Dear friends, I got this email with some nursery questions and I wanted to address them:
“The songs are very short and by the time I get the instruments or whatever passed out, it seems like I should be using them for at least a little bit before we pick them up again. I want to shift gears frequently enough to keep their attention, but they don’t even get started until at least the second or third time through.
How much can I change the activity that I do with a song? Should I use the same activity to teach the song for a few weeks so it is familiar for the kids or should I be switching from week to week to address the different learning styles?”
I have talked about The Back Door before, but this is an excellent chance to speak of it again. When we get a child engaged and participating, it doesn’t matter at first if they sing the songs. The melody of the song, the flow and beat of the song, and the words of the song will slip in the back door of their brain IF they are actively engaged in some part of the song. Sing the song a couple of times using the instruments or manipulatives or hand actions, then switch to a different song. Don’t worry if they never sing.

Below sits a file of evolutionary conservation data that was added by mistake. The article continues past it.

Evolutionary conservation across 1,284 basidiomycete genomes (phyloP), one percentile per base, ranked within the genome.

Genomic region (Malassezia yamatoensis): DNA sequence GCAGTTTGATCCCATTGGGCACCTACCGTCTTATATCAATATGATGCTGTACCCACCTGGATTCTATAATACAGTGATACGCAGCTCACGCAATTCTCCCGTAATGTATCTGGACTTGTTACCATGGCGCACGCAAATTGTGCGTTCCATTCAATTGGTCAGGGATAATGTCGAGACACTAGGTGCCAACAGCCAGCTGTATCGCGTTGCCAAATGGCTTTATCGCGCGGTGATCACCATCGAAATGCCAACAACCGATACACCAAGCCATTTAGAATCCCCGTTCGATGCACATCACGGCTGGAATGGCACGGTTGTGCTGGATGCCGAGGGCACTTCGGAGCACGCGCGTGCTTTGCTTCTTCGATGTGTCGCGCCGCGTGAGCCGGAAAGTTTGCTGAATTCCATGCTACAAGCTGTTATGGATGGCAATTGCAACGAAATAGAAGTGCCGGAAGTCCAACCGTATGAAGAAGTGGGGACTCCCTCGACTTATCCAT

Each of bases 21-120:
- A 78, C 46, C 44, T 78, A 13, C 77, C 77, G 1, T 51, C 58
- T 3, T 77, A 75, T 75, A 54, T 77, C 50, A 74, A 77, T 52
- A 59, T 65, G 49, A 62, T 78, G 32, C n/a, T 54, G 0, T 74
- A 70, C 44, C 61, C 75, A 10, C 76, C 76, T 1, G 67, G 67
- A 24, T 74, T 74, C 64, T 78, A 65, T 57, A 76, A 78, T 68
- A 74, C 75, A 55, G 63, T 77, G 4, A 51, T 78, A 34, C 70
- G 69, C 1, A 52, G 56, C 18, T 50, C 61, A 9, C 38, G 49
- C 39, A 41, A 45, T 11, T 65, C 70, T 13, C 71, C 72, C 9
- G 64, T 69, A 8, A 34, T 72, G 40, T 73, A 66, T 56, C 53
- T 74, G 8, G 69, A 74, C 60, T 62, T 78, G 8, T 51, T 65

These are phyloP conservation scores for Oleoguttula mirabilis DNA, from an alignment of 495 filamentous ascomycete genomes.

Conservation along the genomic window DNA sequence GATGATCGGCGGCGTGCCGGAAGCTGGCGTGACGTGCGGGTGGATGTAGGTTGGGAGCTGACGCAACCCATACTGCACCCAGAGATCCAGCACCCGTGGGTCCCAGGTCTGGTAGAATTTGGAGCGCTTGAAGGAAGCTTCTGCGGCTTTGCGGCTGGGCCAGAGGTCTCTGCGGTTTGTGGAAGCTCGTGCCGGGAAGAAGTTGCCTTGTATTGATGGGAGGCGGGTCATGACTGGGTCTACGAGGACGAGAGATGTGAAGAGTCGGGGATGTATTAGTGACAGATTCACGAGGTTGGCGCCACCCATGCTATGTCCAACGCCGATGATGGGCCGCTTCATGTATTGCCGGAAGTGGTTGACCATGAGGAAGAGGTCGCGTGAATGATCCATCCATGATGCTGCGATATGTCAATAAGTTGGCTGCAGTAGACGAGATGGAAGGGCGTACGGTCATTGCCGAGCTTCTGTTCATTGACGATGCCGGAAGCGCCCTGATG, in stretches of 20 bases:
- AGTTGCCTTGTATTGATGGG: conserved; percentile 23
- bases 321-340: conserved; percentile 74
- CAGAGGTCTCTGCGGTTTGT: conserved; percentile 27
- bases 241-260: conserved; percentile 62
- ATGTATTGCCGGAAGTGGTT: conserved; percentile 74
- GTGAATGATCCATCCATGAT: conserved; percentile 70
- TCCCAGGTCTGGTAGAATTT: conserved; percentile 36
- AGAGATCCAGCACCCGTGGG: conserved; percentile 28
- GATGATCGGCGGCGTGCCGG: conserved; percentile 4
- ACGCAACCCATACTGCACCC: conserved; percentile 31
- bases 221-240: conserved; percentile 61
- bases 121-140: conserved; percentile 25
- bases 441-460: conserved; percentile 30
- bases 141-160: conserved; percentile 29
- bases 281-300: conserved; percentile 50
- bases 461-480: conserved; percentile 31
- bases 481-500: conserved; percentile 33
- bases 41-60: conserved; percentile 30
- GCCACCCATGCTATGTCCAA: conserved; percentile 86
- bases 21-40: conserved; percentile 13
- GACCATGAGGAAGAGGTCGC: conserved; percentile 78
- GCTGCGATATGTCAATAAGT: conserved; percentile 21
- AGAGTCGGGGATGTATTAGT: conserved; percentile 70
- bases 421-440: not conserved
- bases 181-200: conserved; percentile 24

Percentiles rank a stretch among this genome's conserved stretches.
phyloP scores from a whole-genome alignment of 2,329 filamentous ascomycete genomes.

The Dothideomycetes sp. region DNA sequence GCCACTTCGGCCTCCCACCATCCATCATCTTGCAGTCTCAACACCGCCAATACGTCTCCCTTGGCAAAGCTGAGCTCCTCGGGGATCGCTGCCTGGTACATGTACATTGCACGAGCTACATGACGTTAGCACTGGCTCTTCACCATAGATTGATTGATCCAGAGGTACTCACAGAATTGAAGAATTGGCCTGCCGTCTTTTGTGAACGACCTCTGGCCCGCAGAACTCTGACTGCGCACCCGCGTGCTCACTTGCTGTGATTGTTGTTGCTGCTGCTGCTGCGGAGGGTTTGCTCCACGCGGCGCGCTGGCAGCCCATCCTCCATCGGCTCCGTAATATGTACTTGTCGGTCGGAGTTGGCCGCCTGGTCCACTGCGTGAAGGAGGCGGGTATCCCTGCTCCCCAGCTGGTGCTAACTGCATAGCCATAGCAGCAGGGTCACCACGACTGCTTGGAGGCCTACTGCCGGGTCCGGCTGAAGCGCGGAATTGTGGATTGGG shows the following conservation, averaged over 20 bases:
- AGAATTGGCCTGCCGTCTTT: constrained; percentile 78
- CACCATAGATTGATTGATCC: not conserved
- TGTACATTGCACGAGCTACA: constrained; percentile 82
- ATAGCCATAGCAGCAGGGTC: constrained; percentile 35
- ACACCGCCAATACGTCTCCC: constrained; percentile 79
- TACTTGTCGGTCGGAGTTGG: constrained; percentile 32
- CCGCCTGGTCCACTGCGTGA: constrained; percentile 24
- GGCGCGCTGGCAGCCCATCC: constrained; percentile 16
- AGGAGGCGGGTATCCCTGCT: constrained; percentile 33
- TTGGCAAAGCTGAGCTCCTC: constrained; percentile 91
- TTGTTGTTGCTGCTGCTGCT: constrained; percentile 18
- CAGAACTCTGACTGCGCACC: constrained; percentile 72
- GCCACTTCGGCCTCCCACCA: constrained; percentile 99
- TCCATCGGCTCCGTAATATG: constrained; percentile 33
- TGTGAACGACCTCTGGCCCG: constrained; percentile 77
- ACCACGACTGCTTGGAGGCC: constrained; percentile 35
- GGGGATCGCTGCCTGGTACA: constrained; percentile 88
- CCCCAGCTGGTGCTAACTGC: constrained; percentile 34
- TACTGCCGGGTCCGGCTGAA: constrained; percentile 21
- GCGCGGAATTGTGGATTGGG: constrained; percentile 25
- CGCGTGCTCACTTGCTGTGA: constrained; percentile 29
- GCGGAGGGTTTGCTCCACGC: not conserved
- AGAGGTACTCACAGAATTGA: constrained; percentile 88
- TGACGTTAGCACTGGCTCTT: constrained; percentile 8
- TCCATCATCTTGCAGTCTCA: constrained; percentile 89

Nursery age children enjoy doing the same activity again and again with a song (as long as you can tell that the activity works well by their reactions). However, even at this age, the brain craves variety. After about three weeks of the same activity with a song, it is time to switch and use a different approach to teach the same song. (See the “Once There Was a Snowman” post for different ideas to teach the same song.)
I plan on 5 to 6 different songs for the Nursery age child, some of them lively and rhythmic, and some of them gentle and sacred. They need songs that are about concrete things: seeable, touchable, smellable.
When I sing the song “If You’re Happy and You Know It,” the concrete actions of clapping hands, stomping feet, and blinking eyes are appealing to the children. In addition, the children at this age NEED lots of movement so it is a double plus.
When I sing the song “Family Prayer,” the actions on page 52 of the Nursery manual are great, but the song is even stronger if I have paper bag puppets of family members to pass out in addition so that the children can hold something and “act out” some of the actions (i.e. gather in a circle, kneel, pray) as we sing. The family member pictures on page 59 can be enlarged, cut apart to individual family members, and pasted onto a paper lunch bag to make different puppets.
By using both the actions and a manipulative, I get to sing the song with children several times in one setting, and the children get seeable, doable interaction with the song.
I’ll give some more ideas in my next Nursery post.